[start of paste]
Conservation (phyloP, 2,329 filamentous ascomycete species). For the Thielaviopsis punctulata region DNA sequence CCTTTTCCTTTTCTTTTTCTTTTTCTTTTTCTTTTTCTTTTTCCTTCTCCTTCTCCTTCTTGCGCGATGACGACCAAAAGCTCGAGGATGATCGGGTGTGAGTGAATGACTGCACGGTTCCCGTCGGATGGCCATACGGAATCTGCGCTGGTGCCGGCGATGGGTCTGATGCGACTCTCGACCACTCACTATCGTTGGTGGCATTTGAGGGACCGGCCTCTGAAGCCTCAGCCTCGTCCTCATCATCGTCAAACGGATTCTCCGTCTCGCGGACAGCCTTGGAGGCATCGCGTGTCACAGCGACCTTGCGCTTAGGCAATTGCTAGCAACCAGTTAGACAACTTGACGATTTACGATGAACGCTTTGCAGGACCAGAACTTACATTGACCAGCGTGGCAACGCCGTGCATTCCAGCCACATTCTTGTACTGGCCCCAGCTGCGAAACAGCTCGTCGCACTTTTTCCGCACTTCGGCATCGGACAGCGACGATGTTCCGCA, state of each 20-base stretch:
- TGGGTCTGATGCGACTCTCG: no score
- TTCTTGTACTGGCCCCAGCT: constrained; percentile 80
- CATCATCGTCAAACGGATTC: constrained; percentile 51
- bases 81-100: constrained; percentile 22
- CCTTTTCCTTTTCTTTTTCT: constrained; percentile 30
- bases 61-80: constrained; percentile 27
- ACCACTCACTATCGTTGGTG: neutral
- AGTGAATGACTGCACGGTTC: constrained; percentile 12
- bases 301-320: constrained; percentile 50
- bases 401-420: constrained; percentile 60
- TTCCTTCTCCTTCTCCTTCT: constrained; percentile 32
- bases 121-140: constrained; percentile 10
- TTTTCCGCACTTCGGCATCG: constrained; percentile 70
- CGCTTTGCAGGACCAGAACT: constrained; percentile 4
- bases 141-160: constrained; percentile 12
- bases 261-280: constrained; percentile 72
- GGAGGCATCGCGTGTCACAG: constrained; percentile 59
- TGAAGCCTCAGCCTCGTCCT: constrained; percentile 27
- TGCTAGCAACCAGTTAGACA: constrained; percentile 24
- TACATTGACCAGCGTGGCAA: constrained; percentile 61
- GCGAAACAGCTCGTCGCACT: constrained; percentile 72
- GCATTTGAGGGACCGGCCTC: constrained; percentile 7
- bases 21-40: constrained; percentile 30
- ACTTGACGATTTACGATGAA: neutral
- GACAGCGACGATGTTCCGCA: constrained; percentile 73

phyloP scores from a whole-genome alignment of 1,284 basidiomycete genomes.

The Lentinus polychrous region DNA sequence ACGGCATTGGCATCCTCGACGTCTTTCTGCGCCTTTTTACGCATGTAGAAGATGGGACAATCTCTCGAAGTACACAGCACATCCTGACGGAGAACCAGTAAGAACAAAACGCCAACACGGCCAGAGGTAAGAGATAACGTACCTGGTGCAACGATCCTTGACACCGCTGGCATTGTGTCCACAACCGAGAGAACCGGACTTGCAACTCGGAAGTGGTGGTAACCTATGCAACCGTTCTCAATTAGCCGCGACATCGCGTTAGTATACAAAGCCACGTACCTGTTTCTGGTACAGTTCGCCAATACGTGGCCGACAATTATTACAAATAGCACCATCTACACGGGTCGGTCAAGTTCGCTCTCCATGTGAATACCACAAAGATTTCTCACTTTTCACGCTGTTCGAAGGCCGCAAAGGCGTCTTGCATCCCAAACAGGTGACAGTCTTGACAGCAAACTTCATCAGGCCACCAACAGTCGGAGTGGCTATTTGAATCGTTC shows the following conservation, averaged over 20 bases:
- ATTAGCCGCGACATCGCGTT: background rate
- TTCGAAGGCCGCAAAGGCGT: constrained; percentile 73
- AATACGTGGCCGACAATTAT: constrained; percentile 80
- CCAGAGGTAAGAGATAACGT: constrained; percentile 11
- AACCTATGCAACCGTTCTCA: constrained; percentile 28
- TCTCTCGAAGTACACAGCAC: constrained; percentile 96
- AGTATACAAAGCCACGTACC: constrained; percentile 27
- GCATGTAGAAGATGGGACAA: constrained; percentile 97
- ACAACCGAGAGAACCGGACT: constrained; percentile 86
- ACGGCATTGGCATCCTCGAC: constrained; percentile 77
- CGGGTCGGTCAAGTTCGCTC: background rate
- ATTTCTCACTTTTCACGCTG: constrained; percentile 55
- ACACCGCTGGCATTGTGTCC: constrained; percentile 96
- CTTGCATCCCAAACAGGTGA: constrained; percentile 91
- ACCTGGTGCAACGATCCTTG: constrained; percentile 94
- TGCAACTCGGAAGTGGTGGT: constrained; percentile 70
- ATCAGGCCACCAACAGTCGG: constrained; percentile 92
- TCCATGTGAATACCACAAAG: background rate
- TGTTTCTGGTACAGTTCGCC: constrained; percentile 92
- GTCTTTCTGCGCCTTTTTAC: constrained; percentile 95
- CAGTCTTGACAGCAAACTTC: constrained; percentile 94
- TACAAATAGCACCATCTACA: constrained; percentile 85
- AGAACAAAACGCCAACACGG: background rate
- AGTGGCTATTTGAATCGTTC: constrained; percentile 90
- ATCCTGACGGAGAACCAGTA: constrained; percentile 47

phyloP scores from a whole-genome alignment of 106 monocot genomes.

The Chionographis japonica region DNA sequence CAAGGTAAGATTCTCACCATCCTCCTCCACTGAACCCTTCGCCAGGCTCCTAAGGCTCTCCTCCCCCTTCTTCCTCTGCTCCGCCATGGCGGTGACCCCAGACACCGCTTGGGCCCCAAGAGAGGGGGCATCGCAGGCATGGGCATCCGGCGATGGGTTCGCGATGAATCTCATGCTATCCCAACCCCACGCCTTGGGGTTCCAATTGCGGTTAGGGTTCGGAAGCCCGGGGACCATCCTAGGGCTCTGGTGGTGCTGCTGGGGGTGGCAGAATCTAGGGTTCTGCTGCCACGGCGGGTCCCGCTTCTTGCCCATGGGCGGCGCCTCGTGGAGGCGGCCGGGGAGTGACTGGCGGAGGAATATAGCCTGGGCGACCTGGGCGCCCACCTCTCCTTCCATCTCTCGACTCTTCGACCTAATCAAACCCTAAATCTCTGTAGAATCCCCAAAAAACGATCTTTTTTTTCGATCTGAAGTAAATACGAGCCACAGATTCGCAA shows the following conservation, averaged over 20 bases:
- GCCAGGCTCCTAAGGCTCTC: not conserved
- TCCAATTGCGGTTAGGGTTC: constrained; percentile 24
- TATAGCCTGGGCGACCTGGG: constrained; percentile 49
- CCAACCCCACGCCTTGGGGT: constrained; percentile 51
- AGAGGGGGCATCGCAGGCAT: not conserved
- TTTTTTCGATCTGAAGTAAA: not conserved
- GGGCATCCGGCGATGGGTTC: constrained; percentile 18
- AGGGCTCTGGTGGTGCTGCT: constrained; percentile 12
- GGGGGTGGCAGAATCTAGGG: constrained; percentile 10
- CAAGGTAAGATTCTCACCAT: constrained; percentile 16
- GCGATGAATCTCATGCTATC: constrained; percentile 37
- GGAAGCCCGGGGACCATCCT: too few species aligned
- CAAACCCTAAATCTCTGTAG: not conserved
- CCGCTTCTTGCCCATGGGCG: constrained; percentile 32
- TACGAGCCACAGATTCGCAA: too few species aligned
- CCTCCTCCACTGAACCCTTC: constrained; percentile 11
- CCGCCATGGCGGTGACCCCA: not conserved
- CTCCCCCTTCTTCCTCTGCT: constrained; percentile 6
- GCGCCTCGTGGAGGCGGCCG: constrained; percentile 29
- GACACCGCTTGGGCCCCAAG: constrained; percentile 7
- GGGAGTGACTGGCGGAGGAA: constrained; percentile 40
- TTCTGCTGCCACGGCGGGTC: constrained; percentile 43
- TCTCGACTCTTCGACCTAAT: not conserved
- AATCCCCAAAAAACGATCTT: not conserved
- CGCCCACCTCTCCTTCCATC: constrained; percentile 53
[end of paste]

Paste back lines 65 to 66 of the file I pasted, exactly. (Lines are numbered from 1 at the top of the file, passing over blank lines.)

- CAAGGTAAGATTCTCACCAT: constrained; percentile 16
- GCGATGAATCTCATGCTATC: constrained; percentile 37